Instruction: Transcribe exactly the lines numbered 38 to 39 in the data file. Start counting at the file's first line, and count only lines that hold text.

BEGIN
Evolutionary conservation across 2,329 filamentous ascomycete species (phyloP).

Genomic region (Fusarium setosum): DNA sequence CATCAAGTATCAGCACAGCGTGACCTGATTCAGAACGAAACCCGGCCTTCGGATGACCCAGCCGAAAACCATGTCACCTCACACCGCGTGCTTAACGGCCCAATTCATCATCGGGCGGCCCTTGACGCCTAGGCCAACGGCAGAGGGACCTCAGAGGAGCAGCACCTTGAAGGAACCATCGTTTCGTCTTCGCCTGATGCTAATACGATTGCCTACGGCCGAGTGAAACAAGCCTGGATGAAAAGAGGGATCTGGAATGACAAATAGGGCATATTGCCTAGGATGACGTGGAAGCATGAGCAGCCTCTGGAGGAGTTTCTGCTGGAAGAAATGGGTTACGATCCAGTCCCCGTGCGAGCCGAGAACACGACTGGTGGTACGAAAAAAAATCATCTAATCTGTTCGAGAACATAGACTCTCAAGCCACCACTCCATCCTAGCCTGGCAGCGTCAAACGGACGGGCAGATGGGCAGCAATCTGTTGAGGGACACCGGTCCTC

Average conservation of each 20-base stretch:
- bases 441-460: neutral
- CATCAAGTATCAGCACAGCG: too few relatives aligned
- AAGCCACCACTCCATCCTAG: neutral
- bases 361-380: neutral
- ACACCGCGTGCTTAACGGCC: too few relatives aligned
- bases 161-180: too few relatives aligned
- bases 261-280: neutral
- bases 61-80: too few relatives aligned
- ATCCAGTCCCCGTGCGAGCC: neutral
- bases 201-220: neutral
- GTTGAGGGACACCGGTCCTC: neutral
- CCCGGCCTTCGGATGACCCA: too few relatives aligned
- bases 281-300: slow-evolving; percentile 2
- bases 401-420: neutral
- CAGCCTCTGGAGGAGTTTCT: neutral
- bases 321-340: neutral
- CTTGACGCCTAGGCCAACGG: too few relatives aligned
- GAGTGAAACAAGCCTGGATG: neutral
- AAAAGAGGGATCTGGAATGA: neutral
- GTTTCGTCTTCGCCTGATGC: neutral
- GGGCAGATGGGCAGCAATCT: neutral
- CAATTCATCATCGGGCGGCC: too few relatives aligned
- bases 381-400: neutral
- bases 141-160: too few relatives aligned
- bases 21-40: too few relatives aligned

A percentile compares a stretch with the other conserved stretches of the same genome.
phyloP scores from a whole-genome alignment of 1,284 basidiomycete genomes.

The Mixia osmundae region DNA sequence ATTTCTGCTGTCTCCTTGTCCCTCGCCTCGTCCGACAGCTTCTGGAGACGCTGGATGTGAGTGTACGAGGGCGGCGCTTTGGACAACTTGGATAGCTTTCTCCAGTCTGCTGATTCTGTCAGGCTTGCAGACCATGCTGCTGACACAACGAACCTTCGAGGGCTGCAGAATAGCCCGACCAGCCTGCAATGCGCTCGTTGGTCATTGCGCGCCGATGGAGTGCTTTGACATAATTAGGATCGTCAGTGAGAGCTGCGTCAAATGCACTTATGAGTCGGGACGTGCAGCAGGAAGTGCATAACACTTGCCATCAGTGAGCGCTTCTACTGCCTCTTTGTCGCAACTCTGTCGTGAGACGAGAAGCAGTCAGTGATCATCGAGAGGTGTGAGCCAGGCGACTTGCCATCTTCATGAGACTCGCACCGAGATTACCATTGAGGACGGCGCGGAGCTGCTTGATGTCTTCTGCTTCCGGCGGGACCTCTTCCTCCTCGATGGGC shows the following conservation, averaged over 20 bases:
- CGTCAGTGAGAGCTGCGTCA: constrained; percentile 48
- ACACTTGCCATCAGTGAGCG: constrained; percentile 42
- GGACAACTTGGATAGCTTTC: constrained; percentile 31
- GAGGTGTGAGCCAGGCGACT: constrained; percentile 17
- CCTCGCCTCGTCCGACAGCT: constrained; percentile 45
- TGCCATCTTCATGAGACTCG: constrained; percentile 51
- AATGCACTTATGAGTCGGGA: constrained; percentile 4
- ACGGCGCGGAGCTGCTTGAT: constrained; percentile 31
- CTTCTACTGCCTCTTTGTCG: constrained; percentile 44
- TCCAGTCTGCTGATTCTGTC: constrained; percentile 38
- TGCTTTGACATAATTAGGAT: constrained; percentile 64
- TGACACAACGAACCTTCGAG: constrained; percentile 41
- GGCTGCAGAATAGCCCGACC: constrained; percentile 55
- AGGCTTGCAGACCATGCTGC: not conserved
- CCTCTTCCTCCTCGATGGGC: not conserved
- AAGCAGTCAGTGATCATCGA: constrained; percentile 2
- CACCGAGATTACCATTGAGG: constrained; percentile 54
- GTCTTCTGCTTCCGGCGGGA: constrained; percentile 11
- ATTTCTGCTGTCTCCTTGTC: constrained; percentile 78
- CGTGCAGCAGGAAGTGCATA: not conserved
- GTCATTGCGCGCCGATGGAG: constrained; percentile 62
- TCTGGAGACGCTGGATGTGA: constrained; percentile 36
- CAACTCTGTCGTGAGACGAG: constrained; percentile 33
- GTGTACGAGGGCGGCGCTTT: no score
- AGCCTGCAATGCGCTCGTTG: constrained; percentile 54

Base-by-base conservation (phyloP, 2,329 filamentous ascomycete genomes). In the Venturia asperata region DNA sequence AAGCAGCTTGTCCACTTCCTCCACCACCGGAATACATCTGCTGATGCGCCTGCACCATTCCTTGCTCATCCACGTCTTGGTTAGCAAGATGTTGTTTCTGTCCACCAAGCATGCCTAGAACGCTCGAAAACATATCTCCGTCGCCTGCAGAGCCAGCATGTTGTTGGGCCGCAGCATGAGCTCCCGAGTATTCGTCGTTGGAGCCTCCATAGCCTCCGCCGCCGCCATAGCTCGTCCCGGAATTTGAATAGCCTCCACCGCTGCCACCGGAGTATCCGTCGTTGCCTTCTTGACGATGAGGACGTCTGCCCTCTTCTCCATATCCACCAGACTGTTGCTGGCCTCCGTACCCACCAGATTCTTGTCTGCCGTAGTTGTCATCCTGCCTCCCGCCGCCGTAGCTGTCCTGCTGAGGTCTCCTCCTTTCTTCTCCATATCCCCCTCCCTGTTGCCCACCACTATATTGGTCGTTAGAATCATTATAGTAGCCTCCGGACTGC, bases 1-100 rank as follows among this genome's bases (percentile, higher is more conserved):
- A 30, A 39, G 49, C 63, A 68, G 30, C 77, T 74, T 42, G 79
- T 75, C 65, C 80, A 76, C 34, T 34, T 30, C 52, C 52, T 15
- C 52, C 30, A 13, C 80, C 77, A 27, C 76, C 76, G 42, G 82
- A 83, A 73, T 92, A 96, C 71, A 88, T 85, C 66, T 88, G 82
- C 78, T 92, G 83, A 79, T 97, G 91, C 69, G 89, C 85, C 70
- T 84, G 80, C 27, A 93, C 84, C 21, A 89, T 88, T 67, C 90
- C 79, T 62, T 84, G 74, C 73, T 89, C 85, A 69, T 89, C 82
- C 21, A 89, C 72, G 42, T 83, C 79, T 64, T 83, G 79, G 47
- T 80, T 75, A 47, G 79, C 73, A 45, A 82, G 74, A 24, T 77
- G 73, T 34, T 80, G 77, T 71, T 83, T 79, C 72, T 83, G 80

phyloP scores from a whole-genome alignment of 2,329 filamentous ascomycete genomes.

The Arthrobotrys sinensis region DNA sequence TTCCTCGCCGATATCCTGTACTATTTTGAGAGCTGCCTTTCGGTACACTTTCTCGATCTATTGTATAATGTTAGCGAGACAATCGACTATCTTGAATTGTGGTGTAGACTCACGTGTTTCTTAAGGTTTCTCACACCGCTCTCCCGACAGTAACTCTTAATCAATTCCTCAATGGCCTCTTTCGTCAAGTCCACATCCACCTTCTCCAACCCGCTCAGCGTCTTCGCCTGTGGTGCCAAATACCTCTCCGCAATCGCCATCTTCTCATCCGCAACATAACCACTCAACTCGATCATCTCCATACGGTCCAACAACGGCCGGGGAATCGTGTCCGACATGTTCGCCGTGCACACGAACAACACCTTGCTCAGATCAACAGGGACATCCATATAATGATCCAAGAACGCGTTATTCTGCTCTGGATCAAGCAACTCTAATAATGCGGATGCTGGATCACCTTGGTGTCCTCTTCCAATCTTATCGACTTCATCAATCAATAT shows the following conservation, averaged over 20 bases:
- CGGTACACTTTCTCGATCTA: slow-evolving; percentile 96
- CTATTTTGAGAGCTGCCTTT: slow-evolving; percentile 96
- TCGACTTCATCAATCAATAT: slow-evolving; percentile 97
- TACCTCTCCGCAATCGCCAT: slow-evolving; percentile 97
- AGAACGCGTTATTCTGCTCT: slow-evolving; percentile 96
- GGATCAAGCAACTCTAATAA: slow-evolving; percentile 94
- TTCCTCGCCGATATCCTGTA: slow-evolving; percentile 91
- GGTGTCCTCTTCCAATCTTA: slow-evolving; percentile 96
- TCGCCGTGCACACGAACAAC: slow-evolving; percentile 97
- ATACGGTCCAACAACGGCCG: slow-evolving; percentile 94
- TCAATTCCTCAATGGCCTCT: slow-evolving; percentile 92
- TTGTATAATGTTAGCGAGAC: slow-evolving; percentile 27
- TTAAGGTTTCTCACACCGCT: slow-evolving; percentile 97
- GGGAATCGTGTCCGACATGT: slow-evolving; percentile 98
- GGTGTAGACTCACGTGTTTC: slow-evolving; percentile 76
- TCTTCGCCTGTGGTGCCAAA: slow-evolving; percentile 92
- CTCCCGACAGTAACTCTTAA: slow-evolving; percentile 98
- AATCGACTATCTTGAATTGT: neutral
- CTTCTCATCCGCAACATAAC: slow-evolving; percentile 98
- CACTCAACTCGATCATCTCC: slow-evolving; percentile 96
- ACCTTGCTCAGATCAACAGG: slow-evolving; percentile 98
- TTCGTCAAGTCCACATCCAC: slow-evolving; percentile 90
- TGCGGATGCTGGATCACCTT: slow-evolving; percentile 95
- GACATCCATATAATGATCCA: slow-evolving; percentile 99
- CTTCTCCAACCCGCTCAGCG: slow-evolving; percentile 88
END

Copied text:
- AATGCACTTATGAGTCGGGA: constrained; percentile 4
- ACGGCGCGGAGCTGCTTGAT: constrained; percentile 31